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Beginning with David R. Scott on Gemini 8 in 1966, MIT graduates have flown on more than one-third of the nation's 126 space flights, a total of 44 missions. Six of these flights have included two astronauts with MIT backgrounds, for a total of 50 space flights by Institute alumni/ae.
Catherine G. "Cady" Coleman (SB in chemistry, 1983) is a mission specialist who recently guided the successful deployment of the Chandra X-Ray Observatory (see accompanying article). She was the 22nd MIT graduate to fly in space -- 19 as NASA astronauts and three as payload specialists.
Ms. Coleman was interviewed from space during a crew press conference and commented about MIT's role in her education and in the development of Chandra. "I think MIT is a place that people go to be able to explore, to be able to push the frontiers of both knowledge and technology and MIT is playing that role for the Chandra X-Ray Observatory and also played that role for myself, as the start of my higher education... so it was nice for me to have these two paths joined in one place in the deployment of this incredible telescope," she said.
MIT has produced more astronauts than any nonmilitary educational institution. Of the 293 candidates selected by NASA since 1959, 29 have been MIT graduates. Purdue University is second with 19 and Stanford University is third with 18. Only the Air Force Academy, the Naval Academy and the US Naval Postgraduate School have had more.
Alumnus Ronald E. McNair (PhD in physics, 1977) and six other astronauts were killed in the Challenger disaster in 1986. Two and a half years later, the first space shuttle mission following the accident was commanded by MIT graduate Frederick H. Hauck (SM in nuclear engineering, 1966).
Four of the 12 men who walked on the moon during the Apollo program were MIT alumni. They are Buzz Aldrin (ScD in aeronautics and astronautics, 1963), Apollo 11; Charles M. Duke Jr. (SM in aero/astro, 1964), Apollo 16; Edgar D. Mitchell (ScD in aero/astro, 1964), Apollo 14; and David R. Scott (SM and EAA in aero/astro, 1962), Apollo 15. Russell L. Schweickart (SB and SM in aero/astro, 1963) also flew in the Apollo program as a lunar module pilot on Apollo 9.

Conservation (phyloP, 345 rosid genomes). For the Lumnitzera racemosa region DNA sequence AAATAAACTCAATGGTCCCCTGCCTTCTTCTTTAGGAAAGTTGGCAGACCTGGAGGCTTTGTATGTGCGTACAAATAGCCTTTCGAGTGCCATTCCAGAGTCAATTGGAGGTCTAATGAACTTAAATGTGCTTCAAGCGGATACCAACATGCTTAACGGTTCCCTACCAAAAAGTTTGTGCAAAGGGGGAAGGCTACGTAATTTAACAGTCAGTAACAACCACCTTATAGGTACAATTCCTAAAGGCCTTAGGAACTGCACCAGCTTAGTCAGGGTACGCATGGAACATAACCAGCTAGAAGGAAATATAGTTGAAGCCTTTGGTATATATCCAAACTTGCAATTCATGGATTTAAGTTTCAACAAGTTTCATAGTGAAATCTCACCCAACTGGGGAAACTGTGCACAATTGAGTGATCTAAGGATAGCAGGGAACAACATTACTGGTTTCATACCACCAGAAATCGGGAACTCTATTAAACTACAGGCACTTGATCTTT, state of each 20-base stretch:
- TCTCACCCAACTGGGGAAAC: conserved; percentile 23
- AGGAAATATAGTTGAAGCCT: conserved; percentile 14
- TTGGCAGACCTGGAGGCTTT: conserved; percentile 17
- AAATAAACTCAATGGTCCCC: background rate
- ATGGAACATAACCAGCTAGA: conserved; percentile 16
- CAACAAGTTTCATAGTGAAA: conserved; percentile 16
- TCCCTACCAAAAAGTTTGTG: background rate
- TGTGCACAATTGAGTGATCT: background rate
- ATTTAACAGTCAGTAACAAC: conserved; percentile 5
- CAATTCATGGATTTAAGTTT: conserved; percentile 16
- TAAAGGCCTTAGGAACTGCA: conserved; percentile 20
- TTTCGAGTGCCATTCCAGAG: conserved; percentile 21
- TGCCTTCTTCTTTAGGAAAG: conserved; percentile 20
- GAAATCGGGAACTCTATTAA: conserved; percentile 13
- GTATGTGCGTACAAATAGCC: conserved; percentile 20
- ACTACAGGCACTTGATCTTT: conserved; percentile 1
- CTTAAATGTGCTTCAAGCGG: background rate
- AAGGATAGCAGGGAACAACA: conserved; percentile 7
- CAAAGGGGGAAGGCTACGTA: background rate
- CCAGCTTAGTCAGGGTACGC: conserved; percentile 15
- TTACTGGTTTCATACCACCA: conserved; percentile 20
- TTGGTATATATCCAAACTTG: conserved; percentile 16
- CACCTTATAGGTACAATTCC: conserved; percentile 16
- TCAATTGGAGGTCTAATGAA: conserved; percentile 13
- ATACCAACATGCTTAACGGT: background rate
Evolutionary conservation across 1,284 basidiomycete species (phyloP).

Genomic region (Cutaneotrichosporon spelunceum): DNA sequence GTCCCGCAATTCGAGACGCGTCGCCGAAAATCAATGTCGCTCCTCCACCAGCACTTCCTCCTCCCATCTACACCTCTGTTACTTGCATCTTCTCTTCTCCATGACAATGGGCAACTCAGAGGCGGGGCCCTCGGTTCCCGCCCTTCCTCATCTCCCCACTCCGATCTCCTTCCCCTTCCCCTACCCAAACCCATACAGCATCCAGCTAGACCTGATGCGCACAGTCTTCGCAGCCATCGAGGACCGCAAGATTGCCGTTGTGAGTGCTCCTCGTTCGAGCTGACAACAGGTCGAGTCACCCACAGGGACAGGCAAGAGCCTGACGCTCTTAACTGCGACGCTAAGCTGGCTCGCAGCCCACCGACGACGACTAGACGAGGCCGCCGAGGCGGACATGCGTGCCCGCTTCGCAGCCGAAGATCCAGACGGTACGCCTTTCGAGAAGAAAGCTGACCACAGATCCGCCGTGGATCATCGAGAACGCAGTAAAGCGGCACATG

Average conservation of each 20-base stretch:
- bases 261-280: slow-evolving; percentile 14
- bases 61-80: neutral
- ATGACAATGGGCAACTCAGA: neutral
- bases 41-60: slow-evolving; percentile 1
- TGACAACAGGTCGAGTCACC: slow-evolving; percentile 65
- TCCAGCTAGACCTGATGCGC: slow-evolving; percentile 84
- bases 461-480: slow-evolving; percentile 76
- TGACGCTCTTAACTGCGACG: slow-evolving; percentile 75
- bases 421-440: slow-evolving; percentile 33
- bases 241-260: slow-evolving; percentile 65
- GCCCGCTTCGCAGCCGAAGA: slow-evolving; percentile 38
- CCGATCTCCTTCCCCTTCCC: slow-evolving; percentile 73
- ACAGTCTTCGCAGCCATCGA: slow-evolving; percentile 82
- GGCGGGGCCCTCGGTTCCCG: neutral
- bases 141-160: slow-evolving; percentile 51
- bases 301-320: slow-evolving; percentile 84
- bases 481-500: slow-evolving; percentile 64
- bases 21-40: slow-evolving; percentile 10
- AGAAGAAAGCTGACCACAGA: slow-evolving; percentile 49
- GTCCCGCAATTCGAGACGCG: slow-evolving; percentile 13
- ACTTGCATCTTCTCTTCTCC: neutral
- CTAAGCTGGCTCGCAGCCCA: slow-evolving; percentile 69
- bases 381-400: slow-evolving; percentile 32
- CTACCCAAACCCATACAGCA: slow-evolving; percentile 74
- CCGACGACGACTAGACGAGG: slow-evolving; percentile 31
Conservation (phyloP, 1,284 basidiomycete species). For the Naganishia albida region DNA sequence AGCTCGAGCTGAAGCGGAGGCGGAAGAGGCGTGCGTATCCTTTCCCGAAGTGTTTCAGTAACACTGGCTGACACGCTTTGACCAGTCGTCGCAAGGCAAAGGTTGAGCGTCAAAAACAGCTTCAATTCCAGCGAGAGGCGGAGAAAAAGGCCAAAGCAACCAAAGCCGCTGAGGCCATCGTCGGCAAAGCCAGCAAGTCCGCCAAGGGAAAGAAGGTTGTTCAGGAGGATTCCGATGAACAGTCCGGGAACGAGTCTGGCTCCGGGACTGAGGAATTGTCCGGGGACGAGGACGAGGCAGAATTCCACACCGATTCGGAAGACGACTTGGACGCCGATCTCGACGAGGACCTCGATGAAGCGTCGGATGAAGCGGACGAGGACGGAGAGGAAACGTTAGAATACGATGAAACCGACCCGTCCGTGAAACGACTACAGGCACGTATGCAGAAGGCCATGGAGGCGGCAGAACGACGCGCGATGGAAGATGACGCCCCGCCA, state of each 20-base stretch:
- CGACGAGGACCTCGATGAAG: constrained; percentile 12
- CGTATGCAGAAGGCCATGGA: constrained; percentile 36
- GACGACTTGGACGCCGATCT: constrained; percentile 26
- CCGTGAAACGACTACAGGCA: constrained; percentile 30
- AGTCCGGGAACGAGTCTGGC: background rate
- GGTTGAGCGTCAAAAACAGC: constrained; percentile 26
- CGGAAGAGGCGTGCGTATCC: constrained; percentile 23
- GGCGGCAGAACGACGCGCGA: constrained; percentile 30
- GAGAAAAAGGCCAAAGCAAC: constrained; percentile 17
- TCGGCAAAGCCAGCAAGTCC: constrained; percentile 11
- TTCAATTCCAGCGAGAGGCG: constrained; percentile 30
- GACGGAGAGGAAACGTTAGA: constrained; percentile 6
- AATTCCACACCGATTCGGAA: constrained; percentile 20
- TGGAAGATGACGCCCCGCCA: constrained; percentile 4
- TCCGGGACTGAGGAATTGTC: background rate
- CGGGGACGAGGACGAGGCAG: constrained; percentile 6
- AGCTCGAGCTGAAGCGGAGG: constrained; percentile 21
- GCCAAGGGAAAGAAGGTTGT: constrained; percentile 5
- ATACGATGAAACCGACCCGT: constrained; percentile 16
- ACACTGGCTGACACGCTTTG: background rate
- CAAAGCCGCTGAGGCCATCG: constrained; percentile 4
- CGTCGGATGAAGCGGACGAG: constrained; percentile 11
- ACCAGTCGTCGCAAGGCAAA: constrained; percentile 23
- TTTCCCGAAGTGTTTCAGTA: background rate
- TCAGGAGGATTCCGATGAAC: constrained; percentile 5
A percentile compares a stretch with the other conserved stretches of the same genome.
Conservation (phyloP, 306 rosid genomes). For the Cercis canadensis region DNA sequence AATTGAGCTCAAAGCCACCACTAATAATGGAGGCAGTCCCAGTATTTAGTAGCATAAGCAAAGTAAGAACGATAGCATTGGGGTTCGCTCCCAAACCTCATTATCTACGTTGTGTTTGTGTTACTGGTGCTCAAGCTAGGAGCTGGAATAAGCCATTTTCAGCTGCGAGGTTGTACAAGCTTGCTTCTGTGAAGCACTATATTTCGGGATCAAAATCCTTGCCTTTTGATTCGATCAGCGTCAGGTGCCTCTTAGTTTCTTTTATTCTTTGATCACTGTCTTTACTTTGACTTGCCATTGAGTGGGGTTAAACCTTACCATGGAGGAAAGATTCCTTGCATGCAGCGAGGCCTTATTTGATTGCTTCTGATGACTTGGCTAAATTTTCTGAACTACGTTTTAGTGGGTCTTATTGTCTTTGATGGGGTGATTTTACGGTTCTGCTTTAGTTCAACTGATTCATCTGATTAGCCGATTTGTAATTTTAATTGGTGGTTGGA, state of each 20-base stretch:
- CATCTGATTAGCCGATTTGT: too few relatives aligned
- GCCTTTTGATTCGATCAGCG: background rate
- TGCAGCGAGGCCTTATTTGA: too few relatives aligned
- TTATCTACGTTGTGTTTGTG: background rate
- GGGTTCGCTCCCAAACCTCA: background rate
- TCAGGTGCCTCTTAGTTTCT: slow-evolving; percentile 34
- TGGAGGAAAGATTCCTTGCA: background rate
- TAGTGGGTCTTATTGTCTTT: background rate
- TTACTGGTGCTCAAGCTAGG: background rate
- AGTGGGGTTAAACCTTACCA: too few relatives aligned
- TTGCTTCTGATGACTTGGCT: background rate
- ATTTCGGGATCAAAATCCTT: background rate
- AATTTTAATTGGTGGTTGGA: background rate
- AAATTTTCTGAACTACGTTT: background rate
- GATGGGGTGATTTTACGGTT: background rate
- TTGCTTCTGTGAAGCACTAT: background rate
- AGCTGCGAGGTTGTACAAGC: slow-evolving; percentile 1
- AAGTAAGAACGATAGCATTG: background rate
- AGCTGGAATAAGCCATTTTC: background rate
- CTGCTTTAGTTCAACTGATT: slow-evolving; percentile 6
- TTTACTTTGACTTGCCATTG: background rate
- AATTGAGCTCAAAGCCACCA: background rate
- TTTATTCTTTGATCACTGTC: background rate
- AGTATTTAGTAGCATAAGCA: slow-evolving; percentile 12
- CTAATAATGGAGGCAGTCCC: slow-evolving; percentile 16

With the completion of STS-93 in July, MIT graduates will have logged more than 10,775 hours in space. The MIT record is held by Franklin R. Chang-Diaz (ScD in physics, 1977), who has flown on six space shuttle missions and spent 1,269 hours in space.
Twelve of the active NASA astronauts hold degrees from MIT, including five women: Janice Voss (SM in electrical engineering, 1977, and PhD in aero/astro, 1987); Wendy B. Lawrence (SM in ocean engineering, 1988); Heidemarie M. Stefanyshyn-Piper (SB 1984 and SM 1985 in mechanical engineering); Pamela Melroy (SM in earth, atmospheric and planetary sciences, 1984), and Ms. Coleman. Four members of the 1998 astronaut class are also MIT graduates.
MIT alumni/ae will also play significant roles in several upcoming missions.
- In September, Dr. Voss will be a mission specialist aboard Endeavor on mission STS-99, which will create a high-resolution digital topographic map of the Earth's surface using a sophisticated radar system.
- In October, John M. Grunsfeld (SB in physics, 1980) will fly as mission specialist on STS-103 and conduct space walks as part of the Hubble Space Telescope servicing mission.
- ï¿½ï¿½ï¿½ï¿½ï¿½ï¿½In February 2000, Ms. Melroy will become the third woman to pilot a space shuttle on STS-92, an International Space Station assembly mission.
- William M. Shepherd (Ocean Engineer degree and SM in mechanical engineering, 1978) was chosen to be the first American astronaut to work aboard the International Space Station. He will serve as commander of the first space station crew and will be launched with two Russian cosmonauts aboard a Soyuz spacecraft from the Baikonur Cosmodrome in Kazakhstan. This mission is scheduled for March 2000.
A version of this article appeared in the September 11, 1999 issue of MIT Tech Talk (Volume 44, Number 2).